Herefordshire has been one of the most difficult counties for me to achieve. Initially I struggled to find any races here, even ultras. Eventually I found an ultra that was 99% in Worcestershire but just briefly crossed the border. I decided that was close enough and signed up, but then it was cancelled twice due to Covid, then the route was changed last minute. Frustrated, I searched for another race that fit my schedule and found the inaugural Wye Valley Trail marathon, which was both properly in Herefordshire and only a week later.
As Ben's daughters live nearby, we decided to make this into a mini holiday. We picked them up on Friday evening and drove to where we were staying - a cabin in the Herefordshire countryside - and spent a lovely evening exploring the woods, sitting round the fire pit and having a BBQ. The next morning was a glorious day and Ben and I set off bright and early to the race.
I had another crap day at work on Friday (hmm... are you starting to notice a theme in these race reports?) and have also been getting a bit fed up of running in London which just doesn't have what I call 'real' countryside. As we drove to the race, I could already see that today was going to be quite something. Herefordshire is STUNNING. Even though I was a bit grouchy, the portents were good.
The race had a lengthy kit list and the pre-race email said, "The mandatory kit lists will be applicable whatever the weather. Please respect that the kit lists are put together in collaboration with rescue services and are not up for debate". Generally speaking I don't have a problem with this. If you don't like the kit list, don't enter the race - it's the race director's prerogative to make you carry whatever they think is appropriate. If you don't like it, tough. That said, having to carry a base layer, taped seam waterproof trousers and jacket, a hat, gloves and head torch on a day like today IS quite annoying.
We arrived at the car park and were promptly informed by a helpful marshall that the race director had decided to remove ALL of the above items from the kit list. I removed nearly a kilo of weight from my vest with total delight. I've done races where the RD stubbornly insists on you carrying the kit whatever the weather and hats off to this guy for doing the right thing. I met many runners during the day who were grateful for this decision! I felt even more optimistic about the race now and headed off in search of registration. It was slightly tricky to find but once I got there, the volunteers were efficient, there were clean loos and a short but useful race briefing.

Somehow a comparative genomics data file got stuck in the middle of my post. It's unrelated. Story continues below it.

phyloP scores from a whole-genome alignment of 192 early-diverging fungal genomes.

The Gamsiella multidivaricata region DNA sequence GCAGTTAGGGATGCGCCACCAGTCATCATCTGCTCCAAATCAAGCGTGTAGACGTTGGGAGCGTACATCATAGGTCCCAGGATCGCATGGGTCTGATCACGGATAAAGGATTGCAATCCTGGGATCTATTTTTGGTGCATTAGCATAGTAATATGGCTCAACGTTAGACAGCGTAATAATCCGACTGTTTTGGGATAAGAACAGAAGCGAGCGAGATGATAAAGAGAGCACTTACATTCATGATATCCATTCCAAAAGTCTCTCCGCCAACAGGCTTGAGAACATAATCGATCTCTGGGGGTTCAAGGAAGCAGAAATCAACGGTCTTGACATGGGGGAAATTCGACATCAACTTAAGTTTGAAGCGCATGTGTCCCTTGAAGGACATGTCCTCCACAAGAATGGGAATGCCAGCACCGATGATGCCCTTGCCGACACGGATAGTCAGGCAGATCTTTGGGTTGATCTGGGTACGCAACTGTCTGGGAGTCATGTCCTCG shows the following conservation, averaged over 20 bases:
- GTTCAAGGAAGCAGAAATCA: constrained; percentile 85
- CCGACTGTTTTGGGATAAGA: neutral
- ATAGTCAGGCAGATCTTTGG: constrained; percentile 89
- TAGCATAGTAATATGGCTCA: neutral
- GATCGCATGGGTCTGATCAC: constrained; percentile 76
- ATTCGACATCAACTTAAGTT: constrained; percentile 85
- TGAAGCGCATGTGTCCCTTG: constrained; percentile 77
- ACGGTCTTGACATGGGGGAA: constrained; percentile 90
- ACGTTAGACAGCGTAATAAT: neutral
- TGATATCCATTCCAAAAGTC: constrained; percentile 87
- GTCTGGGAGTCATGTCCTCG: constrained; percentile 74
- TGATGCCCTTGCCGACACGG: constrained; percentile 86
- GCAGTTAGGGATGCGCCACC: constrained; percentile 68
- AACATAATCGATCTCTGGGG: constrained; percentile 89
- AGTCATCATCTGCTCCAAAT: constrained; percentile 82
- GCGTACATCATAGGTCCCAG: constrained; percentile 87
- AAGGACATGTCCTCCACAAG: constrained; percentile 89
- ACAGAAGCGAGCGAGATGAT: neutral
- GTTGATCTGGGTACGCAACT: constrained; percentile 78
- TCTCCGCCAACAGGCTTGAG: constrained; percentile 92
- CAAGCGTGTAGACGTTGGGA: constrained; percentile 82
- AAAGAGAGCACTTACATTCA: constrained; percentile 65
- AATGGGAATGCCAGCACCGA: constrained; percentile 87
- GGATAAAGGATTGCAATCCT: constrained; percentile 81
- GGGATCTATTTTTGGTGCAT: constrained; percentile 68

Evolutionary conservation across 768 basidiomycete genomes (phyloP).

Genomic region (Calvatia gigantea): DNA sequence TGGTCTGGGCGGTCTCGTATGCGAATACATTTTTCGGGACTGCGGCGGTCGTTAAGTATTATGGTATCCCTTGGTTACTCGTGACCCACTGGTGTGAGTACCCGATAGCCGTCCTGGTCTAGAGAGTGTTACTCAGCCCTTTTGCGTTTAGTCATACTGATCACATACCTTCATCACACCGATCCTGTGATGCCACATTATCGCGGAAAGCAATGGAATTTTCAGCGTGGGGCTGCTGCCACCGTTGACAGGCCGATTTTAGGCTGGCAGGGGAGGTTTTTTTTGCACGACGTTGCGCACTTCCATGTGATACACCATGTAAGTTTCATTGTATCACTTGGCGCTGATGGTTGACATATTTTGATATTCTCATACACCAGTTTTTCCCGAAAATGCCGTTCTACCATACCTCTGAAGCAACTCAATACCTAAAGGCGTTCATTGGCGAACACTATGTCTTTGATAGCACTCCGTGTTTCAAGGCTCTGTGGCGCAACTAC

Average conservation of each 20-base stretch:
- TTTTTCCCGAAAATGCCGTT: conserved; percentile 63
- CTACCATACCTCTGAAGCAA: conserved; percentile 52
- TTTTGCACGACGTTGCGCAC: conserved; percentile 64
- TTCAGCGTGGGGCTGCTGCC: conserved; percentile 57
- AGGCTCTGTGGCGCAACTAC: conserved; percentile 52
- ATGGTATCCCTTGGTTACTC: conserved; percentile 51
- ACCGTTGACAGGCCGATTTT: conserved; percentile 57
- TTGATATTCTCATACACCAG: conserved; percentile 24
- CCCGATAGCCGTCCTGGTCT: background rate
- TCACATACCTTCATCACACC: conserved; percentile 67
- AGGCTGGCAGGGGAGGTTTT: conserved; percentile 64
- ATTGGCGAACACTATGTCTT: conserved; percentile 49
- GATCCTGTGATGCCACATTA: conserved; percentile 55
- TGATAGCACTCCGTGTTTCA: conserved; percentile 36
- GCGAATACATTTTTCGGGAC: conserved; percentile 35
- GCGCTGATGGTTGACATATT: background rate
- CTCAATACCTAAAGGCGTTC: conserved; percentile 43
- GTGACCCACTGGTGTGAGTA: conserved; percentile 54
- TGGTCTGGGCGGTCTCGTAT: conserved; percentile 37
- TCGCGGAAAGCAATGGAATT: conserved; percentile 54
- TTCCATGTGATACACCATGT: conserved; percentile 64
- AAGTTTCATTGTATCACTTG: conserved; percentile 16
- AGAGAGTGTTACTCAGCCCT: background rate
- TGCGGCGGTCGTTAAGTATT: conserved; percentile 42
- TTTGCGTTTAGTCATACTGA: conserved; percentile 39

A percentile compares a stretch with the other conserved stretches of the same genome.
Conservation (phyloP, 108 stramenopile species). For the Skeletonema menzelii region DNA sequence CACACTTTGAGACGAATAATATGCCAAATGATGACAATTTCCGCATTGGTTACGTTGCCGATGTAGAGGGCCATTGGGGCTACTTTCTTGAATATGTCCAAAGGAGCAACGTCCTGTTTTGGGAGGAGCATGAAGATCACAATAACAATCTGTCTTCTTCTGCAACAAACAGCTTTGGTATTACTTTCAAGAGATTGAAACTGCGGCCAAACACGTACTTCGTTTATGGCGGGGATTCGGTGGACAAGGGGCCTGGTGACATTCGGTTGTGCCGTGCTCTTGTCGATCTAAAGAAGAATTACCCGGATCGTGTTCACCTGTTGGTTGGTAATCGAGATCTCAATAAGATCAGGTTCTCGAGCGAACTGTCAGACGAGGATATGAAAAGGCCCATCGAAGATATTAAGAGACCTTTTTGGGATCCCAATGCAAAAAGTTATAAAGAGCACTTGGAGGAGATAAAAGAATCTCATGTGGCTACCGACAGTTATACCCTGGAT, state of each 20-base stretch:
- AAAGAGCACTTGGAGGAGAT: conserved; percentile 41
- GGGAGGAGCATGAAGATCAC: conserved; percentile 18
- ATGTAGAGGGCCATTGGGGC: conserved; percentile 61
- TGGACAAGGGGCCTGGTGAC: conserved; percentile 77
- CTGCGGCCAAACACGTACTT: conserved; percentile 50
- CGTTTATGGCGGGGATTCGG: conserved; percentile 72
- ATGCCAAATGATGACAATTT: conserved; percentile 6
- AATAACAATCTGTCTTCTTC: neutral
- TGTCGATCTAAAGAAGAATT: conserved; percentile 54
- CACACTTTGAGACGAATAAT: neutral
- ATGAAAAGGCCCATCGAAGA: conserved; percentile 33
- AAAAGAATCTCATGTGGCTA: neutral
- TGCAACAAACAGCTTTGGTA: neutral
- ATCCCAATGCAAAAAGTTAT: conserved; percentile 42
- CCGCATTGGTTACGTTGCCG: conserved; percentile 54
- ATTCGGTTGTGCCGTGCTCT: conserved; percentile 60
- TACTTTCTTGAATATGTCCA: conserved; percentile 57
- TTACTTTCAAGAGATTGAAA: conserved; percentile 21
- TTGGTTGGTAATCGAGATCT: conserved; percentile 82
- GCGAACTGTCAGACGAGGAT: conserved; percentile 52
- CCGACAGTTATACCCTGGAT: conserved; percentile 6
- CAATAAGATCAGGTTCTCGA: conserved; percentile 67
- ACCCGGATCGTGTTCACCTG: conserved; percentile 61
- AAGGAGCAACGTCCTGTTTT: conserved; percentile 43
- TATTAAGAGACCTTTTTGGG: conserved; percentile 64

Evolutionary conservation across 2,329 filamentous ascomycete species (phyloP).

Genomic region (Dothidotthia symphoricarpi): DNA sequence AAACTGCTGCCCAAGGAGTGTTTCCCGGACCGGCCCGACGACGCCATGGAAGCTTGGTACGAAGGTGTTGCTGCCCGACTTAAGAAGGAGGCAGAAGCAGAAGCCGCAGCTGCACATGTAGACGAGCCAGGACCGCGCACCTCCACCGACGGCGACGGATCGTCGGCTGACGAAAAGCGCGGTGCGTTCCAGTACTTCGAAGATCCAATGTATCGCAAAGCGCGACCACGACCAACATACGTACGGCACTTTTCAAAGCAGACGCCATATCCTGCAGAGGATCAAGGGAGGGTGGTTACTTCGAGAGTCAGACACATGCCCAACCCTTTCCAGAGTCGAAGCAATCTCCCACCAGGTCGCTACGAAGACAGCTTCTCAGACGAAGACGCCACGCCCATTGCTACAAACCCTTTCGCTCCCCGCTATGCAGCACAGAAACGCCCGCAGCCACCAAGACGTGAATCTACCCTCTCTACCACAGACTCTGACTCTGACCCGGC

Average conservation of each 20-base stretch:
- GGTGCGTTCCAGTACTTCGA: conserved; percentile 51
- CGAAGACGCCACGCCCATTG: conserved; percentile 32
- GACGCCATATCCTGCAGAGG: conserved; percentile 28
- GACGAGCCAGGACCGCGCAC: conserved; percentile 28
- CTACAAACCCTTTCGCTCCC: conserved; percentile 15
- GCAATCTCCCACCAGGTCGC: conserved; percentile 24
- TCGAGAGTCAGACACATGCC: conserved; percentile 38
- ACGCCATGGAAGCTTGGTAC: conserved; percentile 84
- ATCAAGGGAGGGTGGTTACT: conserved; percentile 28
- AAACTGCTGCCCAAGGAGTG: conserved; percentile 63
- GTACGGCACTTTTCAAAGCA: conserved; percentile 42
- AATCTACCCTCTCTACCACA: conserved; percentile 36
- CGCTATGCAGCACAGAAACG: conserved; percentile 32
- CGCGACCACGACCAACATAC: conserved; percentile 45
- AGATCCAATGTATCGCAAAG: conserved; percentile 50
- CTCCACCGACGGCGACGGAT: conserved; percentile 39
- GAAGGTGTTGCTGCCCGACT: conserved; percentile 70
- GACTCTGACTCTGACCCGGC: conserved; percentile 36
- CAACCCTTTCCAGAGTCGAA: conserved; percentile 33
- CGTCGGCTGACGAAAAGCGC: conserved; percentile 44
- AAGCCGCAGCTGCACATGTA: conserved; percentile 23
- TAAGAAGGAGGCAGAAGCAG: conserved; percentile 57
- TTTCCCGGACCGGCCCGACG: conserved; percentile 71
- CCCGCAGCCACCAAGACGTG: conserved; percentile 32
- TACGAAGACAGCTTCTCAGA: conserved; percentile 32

After a short road section the course opened out into glorious countryside.
There was even an official photographer taking (free!) pictures:
I could feel myself exhaling. All the stress and worries of work, getting here, moving house and everything else just fell away as I got into a running rhythm. The birds were singing, the sun was shining, the countryside was beautiful and already in the first few kilometres incredibly varied, as you can see from the pictures. It was, quite literally, everything that I love about running. I tried to remember the last time I'd had such a good time at a race and couldn't. It was the same feeling I sometimes get when I do multi-day trails on my own. It's a mixture of total freedom and immersion in nature and enjoyment of my own physicality and gratitude that I have the capability of getting this much pleasure from something so simple as running. It's what makes it all worthwhile. It's quite difficult to explain it in words.
Somewhere along here, I spotted a girl just ahead of me waving. I looked to see who she was waving at but could only see a field of sheep. I had to stop behind her to pass through a gate and asked, "Were you waving at the sheep?" and she said, "Yeah" and we both laughed. We got chatting after that. Her name was Maddy and she was from Bristol. She told me she was here to get a suntan and eat a lot of cake, making her my kind of companion. After a few minutes, she said, "I'll let you get on," which is runner's code for 'you're going too fast for me'. I said, "Oh no, I'm not in a hurry, I'll slow down!" and we stayed together, chatting away about races. She told me she had entered this race as training for a 40 miler in a few weeks. Today was meant to be 29 miles but after adjustments to the route it was only 26.8 miles now.
We arrived at the first aid station (9km) and I had to pop to the loo (luckily minimal GI problems this race) but figured I'd catch her up later on.